But how about the fish?  What do they symbolize?  You’ll have to do some research and figure that one out for yourself!  


Dr. Marcellino D’Ambrosio writes from Texas. For his resources on parenting and family life or information on his pilgrimages to Rome and the Holy Land, visit www.crossroadsinitiative.com or call 1.800.803.0118. This article originally appeared in Our Sunday Visitor and is reproduced here by permission of the author.


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About the Author

Dr. Marcellino D’Ambrosio writes from Texas. For his resources on parenting and family life or information on his pilgrimages to Rome and the Holy Land, visit www.crossroadsinitiative.com or call 1.800.803.0118.

Raised in Italian/Irish neighborhood in Providence, RI, Marcellino D’Ambrosio never thought about being anything else but Catholic. But like other Catholic teens, his faith was the last place he looked for fulfillment. Following in the footsteps of his parents, both professional performers in their single years, Marcellino set his sights on stardom, playing bass guitar in several popular rock bands by the time he was 16. At that time he encountered a group of Catholics whose Christian life was an exciting adventure, an adventure worth living for. So he laid his bass guitar aside and embarked on a road that led to a Ph.D. in historical theology from the Catholic University of America. His doctoral dissertation, written under the direction of the renowned Jesuit theologian, Avery Cardinal Dulles, focused on one of the theological lights of the Second Vatican Council, Henri Cardinal de Lubac, and his recovery of biblical interpretation of the early Church fathers.

His writing has been published in the international journal Communio, Abingdon’s Dictionary of Biblical Interpretation, the Tablet, Catholic Digest, Our Sunday Visitor, and Catholic News Service’s syndicated column "Faith Alive." His popular book, Exploring the Catholic Church and video course by the same name (known as Touching Jesus through the Church in the USA) have been used in hundreds of parishes all throughout the English speaking world. The Guide to the Passion: 100 Questions about the Passion of the Christ, of which he is co-author and co-editor, may prove to be the fastest-selling Catholic book of all time with over a million copies sold in less than three months.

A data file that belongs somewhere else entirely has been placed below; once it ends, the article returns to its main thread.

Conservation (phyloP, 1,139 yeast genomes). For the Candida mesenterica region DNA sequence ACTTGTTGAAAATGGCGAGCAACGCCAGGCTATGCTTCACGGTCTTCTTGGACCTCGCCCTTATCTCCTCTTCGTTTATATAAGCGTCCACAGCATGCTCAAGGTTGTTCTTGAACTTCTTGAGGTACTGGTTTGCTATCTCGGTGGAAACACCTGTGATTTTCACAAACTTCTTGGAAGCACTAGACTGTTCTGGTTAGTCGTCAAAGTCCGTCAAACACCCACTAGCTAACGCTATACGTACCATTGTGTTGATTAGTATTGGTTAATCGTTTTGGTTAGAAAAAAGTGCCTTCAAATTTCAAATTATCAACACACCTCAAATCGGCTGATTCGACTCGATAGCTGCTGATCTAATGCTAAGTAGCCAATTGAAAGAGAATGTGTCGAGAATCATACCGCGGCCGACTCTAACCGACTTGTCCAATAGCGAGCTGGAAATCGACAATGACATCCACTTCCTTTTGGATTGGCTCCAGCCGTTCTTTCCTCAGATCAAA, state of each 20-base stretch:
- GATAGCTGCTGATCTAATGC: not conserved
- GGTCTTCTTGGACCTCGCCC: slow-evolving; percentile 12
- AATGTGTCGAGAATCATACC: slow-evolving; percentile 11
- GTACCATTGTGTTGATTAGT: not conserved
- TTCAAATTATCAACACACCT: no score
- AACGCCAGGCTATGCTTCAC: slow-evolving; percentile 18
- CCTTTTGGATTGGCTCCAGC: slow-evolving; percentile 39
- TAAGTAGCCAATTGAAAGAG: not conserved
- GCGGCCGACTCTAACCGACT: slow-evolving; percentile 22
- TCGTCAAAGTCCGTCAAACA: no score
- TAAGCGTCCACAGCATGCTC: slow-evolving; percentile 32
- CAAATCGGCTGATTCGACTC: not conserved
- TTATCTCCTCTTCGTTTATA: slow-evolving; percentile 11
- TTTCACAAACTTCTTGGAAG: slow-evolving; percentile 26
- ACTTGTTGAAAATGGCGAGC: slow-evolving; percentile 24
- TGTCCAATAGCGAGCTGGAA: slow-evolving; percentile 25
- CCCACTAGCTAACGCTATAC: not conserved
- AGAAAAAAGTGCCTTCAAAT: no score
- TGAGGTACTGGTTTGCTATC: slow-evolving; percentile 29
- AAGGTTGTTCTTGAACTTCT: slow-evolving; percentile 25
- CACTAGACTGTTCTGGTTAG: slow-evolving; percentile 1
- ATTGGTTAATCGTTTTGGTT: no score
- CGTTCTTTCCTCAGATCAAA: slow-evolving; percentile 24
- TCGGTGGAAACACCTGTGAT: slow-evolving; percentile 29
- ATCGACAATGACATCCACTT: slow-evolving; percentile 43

Dr. D’Ambrosio, the father of five and a business owner, brings to his teaching a practical, down-to-earth perspective that makes his words easy to understand and put into practice. Audio and video recordings of his popular teaching are internationally distributed. He often appears on the international Eternal Word Television Network is regularly heard on the nationally syndicated radio show "Catholic Answers Live." Dr. D'Ambrosio has been a guest on Geraldo Rivera, At Large on FoxNews Channel, the Bill O'Reilly radio show and Radio America's news program Dateline: Washington.

In 2001 Dr. D’Ambrosio left his position at the University of Dallas to develop the work of Crossroads Productions, the apostolate of Catholic renewal and evangelization that he co-founded twenty years ago, and to more directly oversee the growth of Wellness Opportunities Group a company dedicated to helping people improve the quality of their lives physically, mentally, and financially. He, his wife Susan, and their five children, reside just outside of San Antonio, TX.

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2 Comments

  1. Thank you for this very interestinig article. If barley is the flour used in the time of Christ, why isn’t this also used for Holy Communion today?